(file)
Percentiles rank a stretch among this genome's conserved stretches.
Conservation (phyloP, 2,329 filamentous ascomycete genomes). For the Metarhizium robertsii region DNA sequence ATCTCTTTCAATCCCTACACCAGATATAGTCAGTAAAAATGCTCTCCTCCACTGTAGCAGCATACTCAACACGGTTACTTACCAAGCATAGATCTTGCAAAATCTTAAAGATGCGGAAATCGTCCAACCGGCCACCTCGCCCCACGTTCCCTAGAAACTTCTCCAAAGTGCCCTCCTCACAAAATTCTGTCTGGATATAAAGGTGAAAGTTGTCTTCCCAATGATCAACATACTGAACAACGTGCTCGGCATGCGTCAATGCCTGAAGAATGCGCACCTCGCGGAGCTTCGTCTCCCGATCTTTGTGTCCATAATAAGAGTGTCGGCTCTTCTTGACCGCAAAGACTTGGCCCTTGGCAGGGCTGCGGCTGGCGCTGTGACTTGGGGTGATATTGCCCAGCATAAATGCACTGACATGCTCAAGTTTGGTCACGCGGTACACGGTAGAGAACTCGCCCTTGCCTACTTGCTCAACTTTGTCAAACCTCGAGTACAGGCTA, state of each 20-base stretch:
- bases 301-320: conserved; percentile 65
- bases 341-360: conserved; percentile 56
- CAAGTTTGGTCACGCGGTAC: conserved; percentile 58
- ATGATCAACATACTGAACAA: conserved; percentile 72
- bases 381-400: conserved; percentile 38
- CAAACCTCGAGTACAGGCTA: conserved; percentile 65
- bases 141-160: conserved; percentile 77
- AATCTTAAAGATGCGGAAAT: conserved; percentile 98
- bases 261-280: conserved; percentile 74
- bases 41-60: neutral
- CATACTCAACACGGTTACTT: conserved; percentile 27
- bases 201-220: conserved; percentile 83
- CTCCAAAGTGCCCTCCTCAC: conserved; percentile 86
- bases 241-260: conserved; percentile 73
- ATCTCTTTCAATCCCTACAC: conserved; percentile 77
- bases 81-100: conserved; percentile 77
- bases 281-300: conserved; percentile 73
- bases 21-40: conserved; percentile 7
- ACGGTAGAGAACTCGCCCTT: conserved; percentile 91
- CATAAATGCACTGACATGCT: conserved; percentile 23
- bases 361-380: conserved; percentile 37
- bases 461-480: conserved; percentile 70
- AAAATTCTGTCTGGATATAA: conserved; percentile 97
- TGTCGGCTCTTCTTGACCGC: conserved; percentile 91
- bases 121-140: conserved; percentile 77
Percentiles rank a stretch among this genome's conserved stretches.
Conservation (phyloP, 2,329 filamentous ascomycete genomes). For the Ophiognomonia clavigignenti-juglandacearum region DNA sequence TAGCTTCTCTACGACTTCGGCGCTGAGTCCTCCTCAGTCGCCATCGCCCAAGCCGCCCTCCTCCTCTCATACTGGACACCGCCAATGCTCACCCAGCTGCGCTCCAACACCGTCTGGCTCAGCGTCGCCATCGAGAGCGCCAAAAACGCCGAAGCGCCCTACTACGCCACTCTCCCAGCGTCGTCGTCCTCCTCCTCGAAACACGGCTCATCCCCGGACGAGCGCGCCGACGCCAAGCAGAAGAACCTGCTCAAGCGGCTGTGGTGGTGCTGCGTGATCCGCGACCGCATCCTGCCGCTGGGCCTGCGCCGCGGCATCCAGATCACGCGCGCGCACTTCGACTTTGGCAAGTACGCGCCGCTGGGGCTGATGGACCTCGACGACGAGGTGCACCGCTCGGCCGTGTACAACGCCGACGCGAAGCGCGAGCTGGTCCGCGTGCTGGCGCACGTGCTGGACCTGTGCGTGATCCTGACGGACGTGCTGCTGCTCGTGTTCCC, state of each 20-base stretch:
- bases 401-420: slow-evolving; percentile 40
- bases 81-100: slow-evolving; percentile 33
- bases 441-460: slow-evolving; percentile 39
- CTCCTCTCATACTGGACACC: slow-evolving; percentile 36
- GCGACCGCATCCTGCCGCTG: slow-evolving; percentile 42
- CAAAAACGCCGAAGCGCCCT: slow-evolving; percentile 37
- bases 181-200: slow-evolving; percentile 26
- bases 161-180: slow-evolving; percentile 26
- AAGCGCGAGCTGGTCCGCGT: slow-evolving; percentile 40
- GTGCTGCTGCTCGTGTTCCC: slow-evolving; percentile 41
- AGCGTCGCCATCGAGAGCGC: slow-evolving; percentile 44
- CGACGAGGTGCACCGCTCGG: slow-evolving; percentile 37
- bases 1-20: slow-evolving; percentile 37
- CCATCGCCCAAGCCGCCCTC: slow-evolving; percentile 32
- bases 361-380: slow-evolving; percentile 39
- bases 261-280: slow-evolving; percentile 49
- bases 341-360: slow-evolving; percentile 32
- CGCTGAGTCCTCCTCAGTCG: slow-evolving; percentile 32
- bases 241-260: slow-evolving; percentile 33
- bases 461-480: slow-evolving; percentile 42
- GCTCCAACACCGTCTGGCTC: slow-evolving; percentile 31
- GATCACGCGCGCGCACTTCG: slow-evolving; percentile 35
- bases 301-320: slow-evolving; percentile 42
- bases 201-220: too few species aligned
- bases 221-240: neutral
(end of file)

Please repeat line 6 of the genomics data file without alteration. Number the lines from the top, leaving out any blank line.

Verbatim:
- ATGATCAACATACTGAACAA: conserved; percentile 72